WHEN kids in the 80s play on the streets, they would chide a playmate who bend the rules by calling out, "Walay Marcosay!"
Nowadays, we adults have to watch out with a president toying with the rules and the history of our land. A president whose double-speak earns a phrase of his own: “Na-Duterte na naman.”
And this coming September 21, as we mark the 45th year of the declaration of Martial Law by the "greatest president" Marcos, Duterte does his double-speak again.
He warned that if rallies on September 21 turn violent, he will not blink by declaring a nationwide martial law. But on the next day, he said he will not stop people from joining the rallies.
He said September 21 would not be a holiday, but there would be no classes or work. But there will be a disaster drill. Then last Monday, he said September 21 will be a National Day of Protest. He even wants to join too because government workers have "meager salaries" "no equipment and no allowances".
Ano daw? This is Duterte-speak in overdrive. But more than that, this is Duterte toying again with our collective memories on Marcos and activism.
His presidency has displayed such vacillation. From proclaiming himself to be with the Left, he allowed leftist cabinets to fall prey to his rabid loyal-House who kicked the left away. Then the Makabayan bloc bolted the supermajority.
What Duterte has been consistent is his swing to the authoritarian right. From accommodating the Marcoses for the Libingan, the Marcos’ centennial and impunity against suit. Then there is his cabinet full of ex-generals.
Duterte tries to be both a leftist and a bully and it’s consistently inconsistent, and fearsome.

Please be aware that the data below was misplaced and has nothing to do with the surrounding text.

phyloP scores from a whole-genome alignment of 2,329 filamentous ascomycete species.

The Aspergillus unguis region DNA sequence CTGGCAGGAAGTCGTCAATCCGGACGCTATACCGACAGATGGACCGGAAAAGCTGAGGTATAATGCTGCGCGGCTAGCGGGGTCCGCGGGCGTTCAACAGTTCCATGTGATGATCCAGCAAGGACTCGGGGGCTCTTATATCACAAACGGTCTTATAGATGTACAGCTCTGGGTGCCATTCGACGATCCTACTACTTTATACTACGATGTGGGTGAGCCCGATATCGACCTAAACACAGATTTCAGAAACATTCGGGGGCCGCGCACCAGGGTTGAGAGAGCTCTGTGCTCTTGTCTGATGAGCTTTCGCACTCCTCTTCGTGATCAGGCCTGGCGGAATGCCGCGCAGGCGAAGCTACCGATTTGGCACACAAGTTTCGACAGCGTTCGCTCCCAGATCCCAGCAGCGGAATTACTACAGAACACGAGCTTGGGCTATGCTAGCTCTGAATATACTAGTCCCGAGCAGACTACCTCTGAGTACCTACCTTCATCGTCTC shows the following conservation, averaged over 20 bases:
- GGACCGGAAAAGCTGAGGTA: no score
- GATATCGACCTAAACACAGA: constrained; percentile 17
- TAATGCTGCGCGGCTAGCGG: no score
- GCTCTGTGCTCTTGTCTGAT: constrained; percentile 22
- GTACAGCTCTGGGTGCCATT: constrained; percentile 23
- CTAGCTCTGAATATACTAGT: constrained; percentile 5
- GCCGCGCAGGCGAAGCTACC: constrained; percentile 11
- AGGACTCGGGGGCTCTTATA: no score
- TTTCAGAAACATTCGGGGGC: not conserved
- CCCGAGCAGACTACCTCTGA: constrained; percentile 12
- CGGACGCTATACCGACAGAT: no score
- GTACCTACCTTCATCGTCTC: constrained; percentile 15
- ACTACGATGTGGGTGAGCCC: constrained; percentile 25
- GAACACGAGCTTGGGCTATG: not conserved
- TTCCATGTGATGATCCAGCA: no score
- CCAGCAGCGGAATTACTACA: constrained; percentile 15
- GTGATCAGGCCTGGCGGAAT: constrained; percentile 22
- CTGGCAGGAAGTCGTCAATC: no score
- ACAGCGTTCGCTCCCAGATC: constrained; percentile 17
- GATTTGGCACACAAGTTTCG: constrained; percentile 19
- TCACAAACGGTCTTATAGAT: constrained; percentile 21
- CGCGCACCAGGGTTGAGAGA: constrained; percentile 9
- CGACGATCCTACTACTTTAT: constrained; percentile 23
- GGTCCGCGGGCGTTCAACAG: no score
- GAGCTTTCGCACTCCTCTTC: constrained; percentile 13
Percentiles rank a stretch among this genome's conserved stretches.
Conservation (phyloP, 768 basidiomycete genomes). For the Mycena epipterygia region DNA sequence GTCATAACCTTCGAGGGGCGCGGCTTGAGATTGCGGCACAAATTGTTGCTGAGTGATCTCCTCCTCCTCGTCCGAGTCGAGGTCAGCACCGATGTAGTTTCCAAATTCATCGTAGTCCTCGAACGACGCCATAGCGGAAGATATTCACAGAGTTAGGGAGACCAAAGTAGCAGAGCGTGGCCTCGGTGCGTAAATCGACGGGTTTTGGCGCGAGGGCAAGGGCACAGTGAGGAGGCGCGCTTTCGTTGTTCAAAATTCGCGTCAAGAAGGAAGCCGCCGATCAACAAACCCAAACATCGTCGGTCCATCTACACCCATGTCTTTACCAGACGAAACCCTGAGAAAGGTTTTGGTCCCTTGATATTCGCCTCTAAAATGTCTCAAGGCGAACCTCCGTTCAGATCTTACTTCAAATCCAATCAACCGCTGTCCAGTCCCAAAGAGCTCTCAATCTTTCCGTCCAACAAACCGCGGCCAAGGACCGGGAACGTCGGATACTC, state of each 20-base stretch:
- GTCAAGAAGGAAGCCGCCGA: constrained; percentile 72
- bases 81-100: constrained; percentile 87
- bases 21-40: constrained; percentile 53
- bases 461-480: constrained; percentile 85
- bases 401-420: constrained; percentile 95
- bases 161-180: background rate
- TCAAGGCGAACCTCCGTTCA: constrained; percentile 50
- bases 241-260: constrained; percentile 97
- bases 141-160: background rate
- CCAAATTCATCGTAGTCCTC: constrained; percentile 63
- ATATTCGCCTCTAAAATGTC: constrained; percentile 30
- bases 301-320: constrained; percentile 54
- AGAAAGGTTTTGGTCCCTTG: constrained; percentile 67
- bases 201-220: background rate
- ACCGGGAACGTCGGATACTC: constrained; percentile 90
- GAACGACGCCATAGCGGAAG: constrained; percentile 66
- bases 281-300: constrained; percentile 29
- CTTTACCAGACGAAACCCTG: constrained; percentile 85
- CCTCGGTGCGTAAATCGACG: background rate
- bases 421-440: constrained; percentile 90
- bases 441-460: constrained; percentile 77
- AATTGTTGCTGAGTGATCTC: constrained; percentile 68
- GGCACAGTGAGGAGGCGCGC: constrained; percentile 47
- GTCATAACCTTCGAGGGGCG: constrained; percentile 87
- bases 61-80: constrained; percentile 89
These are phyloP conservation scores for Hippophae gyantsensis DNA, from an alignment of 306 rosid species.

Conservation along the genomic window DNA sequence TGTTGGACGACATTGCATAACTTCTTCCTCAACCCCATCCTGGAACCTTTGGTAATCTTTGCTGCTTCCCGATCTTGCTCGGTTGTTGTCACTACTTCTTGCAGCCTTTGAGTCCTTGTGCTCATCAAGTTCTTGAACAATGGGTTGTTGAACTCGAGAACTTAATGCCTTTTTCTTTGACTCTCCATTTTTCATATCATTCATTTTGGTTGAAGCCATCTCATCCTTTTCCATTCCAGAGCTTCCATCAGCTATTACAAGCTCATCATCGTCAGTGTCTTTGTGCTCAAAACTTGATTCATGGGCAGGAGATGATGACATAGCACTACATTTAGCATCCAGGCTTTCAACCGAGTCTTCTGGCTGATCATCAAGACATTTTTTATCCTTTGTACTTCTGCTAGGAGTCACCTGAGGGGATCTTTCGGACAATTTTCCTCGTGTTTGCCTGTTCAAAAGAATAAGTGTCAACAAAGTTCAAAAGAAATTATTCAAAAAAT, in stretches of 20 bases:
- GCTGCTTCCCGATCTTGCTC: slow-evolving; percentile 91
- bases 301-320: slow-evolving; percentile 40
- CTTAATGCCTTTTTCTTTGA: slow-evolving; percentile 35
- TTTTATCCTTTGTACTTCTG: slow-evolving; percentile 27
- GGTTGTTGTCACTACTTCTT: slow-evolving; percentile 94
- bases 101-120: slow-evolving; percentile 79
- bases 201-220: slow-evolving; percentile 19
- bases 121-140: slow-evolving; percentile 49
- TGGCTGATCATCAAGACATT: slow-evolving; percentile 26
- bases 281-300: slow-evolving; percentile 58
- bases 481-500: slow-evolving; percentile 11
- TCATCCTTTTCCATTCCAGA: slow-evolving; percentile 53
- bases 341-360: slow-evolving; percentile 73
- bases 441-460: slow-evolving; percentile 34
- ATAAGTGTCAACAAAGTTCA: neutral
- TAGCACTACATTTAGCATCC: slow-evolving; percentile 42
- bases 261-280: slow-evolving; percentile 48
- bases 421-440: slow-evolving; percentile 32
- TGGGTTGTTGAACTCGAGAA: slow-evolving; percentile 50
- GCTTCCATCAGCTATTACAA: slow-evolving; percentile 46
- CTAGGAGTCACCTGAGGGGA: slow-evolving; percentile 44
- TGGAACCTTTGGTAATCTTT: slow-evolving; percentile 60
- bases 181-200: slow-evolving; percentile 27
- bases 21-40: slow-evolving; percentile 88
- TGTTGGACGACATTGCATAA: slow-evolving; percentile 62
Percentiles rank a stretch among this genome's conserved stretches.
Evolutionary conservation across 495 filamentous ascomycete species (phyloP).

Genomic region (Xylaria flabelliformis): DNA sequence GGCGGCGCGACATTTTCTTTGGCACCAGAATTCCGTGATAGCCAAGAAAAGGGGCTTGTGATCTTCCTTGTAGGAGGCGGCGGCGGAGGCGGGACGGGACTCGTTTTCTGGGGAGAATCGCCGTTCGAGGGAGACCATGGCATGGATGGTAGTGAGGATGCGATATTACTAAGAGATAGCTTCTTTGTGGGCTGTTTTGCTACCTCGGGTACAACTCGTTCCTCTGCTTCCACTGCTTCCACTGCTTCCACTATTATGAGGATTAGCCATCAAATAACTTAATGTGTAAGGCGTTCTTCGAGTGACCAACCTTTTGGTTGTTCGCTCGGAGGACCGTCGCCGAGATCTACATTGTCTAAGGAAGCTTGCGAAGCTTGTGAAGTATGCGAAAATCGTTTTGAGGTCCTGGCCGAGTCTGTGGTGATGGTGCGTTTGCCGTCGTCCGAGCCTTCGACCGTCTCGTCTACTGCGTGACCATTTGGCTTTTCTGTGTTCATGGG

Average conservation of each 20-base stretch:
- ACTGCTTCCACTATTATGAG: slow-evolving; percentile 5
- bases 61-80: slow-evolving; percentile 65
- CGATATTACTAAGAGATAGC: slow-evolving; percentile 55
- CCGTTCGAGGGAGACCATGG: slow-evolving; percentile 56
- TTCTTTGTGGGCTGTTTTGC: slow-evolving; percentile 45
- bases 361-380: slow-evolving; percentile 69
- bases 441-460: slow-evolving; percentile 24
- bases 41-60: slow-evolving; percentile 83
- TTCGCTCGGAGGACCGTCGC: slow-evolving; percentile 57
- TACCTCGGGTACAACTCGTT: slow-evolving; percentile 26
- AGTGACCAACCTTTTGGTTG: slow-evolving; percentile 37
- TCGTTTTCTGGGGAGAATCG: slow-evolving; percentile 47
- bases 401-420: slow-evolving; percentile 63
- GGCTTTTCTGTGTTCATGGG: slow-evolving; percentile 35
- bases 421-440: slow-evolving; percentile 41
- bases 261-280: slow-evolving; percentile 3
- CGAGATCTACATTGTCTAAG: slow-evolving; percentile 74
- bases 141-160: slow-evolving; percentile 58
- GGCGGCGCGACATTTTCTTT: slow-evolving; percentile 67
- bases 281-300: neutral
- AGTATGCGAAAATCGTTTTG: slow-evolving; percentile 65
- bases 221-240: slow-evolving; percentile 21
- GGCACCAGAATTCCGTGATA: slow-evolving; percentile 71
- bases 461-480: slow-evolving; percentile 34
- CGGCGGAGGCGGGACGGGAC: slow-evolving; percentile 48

Now there are mixed signals this September 21. We must remember in 1972, a fake ambush triggered Martial Law. What will it be this time, a fake protest?
But let not his toying around away what September 21 really means. The fact that his last word about September 21 is a Day of Protest is a recognition of its historical truth.
This is about remembering the victims and survivors from Martial Law who suffered and fought, it means the cases against Marcos's stolen wealth are still a continuing fight.
This means all other protests are to be heard, the families fighting against the authorities' abuses of Oplan Tokhang and Oplan Double Barrel, the urban poor fighting against the demolitions in Manila, the farmers fighting against the oligarchy of landlords.
Most of all, it will be a protest of the Lumads who are losing their communities, their schools amidst the Oplan Kapayapaan and martial law that has displaced them and killed their kin. And the Moro people protesting the siege in Marawi, the "war on terror" that torn their land and identity.
September 21 shall be remembered and retold as struggles are rekindled. And to a president and a government that wants to flirt with authoritarianism, we have to let them know this is no child’s play.
Or as the kids use to say: "Walay Marcosay."